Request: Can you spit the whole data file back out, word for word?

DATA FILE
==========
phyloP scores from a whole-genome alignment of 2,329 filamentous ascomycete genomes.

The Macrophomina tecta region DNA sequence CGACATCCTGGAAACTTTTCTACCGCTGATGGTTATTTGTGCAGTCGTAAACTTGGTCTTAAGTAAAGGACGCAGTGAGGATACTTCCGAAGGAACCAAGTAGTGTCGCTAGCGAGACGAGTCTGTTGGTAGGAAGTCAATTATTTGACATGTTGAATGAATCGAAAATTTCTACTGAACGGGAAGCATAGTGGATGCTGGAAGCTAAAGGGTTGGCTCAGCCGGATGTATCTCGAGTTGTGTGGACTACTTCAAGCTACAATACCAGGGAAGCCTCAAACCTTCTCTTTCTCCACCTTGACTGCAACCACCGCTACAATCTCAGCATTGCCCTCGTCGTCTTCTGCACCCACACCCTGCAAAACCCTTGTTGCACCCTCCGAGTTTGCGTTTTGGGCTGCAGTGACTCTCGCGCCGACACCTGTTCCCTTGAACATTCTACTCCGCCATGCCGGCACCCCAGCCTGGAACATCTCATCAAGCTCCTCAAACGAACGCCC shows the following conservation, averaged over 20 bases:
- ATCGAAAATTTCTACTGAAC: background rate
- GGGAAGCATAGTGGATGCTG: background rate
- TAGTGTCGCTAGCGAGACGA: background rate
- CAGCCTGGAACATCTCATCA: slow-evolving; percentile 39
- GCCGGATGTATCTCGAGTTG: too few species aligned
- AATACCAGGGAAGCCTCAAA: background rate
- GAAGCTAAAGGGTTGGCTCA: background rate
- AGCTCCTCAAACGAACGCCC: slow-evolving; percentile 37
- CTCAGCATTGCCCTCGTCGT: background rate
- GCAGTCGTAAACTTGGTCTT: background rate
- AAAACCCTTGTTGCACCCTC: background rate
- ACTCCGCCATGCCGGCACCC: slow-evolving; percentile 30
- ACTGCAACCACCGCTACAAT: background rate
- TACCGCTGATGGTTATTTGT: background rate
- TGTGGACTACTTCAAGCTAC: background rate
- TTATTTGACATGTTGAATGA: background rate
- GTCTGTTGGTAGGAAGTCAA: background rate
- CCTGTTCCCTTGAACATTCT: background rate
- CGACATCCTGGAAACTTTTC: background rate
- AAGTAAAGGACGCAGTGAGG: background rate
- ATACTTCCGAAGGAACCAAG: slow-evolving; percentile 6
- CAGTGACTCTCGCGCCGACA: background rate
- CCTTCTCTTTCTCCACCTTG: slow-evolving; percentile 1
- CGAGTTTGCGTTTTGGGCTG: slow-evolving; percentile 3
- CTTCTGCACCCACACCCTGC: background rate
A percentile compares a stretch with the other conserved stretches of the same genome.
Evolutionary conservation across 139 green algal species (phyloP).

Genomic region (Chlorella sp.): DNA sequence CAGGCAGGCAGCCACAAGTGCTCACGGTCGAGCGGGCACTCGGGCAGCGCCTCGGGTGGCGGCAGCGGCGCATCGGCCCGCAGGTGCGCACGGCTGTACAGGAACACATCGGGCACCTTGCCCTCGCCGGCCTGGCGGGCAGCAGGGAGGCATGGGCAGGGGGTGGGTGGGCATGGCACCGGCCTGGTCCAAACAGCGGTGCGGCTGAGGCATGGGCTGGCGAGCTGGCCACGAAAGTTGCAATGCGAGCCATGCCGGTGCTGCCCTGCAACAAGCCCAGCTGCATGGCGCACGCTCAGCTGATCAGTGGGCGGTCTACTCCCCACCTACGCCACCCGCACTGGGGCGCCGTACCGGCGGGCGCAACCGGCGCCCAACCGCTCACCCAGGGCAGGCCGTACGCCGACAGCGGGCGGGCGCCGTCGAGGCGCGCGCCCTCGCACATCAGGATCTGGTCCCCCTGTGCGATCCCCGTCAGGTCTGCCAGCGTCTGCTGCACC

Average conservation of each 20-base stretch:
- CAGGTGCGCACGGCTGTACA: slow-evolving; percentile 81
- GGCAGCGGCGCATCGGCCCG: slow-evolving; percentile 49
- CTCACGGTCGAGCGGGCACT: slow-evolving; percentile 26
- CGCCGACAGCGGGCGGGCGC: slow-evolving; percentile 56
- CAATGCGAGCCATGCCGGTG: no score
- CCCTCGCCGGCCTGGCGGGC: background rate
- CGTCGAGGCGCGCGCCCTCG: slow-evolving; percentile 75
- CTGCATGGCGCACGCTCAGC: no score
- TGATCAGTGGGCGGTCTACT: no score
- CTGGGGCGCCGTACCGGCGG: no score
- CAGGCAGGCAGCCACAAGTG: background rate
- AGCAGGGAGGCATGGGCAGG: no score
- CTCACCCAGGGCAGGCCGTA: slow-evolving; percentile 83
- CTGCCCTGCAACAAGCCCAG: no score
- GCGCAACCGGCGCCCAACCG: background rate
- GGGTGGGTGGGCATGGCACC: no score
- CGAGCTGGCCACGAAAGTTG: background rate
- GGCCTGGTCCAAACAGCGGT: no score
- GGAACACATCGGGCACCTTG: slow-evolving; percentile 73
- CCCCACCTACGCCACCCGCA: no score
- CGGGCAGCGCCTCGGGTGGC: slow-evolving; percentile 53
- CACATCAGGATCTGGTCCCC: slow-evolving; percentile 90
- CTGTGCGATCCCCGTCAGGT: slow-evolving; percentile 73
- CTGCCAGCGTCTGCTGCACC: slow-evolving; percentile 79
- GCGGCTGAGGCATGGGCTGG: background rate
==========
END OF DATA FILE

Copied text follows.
phyloP scores from a whole-genome alignment of 2,329 filamentous ascomycete genomes.

The Macrophomina tecta region DNA sequence CGACATCCTGGAAACTTTTCTACCGCTGATGGTTATTTGTGCAGTCGTAAACTTGGTCTTAAGTAAAGGACGCAGTGAGGATACTTCCGAAGGAACCAAGTAGTGTCGCTAGCGAGACGAGTCTGTTGGTAGGAAGTCAATTATTTGACATGTTGAATGAATCGAAAATTTCTACTGAACGGGAAGCATAGTGGATGCTGGAAGCTAAAGGGTTGGCTCAGCCGGATGTATCTCGAGTTGTGTGGACTACTTCAAGCTACAATACCAGGGAAGCCTCAAACCTTCTCTTTCTCCACCTTGACTGCAACCACCGCTACAATCTCAGCATTGCCCTCGTCGTCTTCTGCACCCACACCCTGCAAAACCCTTGTTGCACCCTCCGAGTTTGCGTTTTGGGCTGCAGTGACTCTCGCGCCGACACCTGTTCCCTTGAACATTCTACTCCGCCATGCCGGCACCCCAGCCTGGAACATCTCATCAAGCTCCTCAAACGAACGCCC shows the following conservation, averaged over 20 bases:
- ATCGAAAATTTCTACTGAAC: background rate
- GGGAAGCATAGTGGATGCTG: background rate
- TAGTGTCGCTAGCGAGACGA: background rate
- CAGCCTGGAACATCTCATCA: slow-evolving; percentile 39
- GCCGGATGTATCTCGAGTTG: too few species aligned
- AATACCAGGGAAGCCTCAAA: background rate
- GAAGCTAAAGGGTTGGCTCA: background rate
- AGCTCCTCAAACGAACGCCC: slow-evolving; percentile 37
- CTCAGCATTGCCCTCGTCGT: background rate
- GCAGTCGTAAACTTGGTCTT: background rate
- AAAACCCTTGTTGCACCCTC: background rate
- ACTCCGCCATGCCGGCACCC: slow-evolving; percentile 30
- ACTGCAACCACCGCTACAAT: background rate
- TACCGCTGATGGTTATTTGT: background rate
- TGTGGACTACTTCAAGCTAC: background rate
- TTATTTGACATGTTGAATGA: background rate
- GTCTGTTGGTAGGAAGTCAA: background rate
- CCTGTTCCCTTGAACATTCT: background rate
- CGACATCCTGGAAACTTTTC: background rate
- AAGTAAAGGACGCAGTGAGG: background rate
- ATACTTCCGAAGGAACCAAG: slow-evolving; percentile 6
- CAGTGACTCTCGCGCCGACA: background rate
- CCTTCTCTTTCTCCACCTTG: slow-evolving; percentile 1
- CGAGTTTGCGTTTTGGGCTG: slow-evolving; percentile 3
- CTTCTGCACCCACACCCTGC: background rate
A percentile compares a stretch with the other conserved stretches of the same genome.
Evolutionary conservation across 139 green algal species (phyloP).

Genomic region (Chlorella sp.): DNA sequence CAGGCAGGCAGCCACAAGTGCTCACGGTCGAGCGGGCACTCGGGCAGCGCCTCGGGTGGCGGCAGCGGCGCATCGGCCCGCAGGTGCGCACGGCTGTACAGGAACACATCGGGCACCTTGCCCTCGCCGGCCTGGCGGGCAGCAGGGAGGCATGGGCAGGGGGTGGGTGGGCATGGCACCGGCCTGGTCCAAACAGCGGTGCGGCTGAGGCATGGGCTGGCGAGCTGGCCACGAAAGTTGCAATGCGAGCCATGCCGGTGCTGCCCTGCAACAAGCCCAGCTGCATGGCGCACGCTCAGCTGATCAGTGGGCGGTCTACTCCCCACCTACGCCACCCGCACTGGGGCGCCGTACCGGCGGGCGCAACCGGCGCCCAACCGCTCACCCAGGGCAGGCCGTACGCCGACAGCGGGCGGGCGCCGTCGAGGCGCGCGCCCTCGCACATCAGGATCTGGTCCCCCTGTGCGATCCCCGTCAGGTCTGCCAGCGTCTGCTGCACC

Average conservation of each 20-base stretch:
- CAGGTGCGCACGGCTGTACA: slow-evolving; percentile 81
- GGCAGCGGCGCATCGGCCCG: slow-evolving; percentile 49
- CTCACGGTCGAGCGGGCACT: slow-evolving; percentile 26
- CGCCGACAGCGGGCGGGCGC: slow-evolving; percentile 56
- CAATGCGAGCCATGCCGGTG: no score
- CCCTCGCCGGCCTGGCGGGC: background rate
- CGTCGAGGCGCGCGCCCTCG: slow-evolving; percentile 75
- CTGCATGGCGCACGCTCAGC: no score
- TGATCAGTGGGCGGTCTACT: no score
- CTGGGGCGCCGTACCGGCGG: no score
- CAGGCAGGCAGCCACAAGTG: background rate
- AGCAGGGAGGCATGGGCAGG: no score
- CTCACCCAGGGCAGGCCGTA: slow-evolving; percentile 83
- CTGCCCTGCAACAAGCCCAG: no score
- GCGCAACCGGCGCCCAACCG: background rate
- GGGTGGGTGGGCATGGCACC: no score
- CGAGCTGGCCACGAAAGTTG: background rate
- GGCCTGGTCCAAACAGCGGT: no score
- GGAACACATCGGGCACCTTG: slow-evolving; percentile 73
- CCCCACCTACGCCACCCGCA: no score
- CGGGCAGCGCCTCGGGTGGC: slow-evolving; percentile 53
- CACATCAGGATCTGGTCCCC: slow-evolving; percentile 90
- CTGTGCGATCCCCGTCAGGT: slow-evolving; percentile 73
- CTGCCAGCGTCTGCTGCACC: slow-evolving; percentile 79
- GCGGCTGAGGCATGGGCTGG: background rate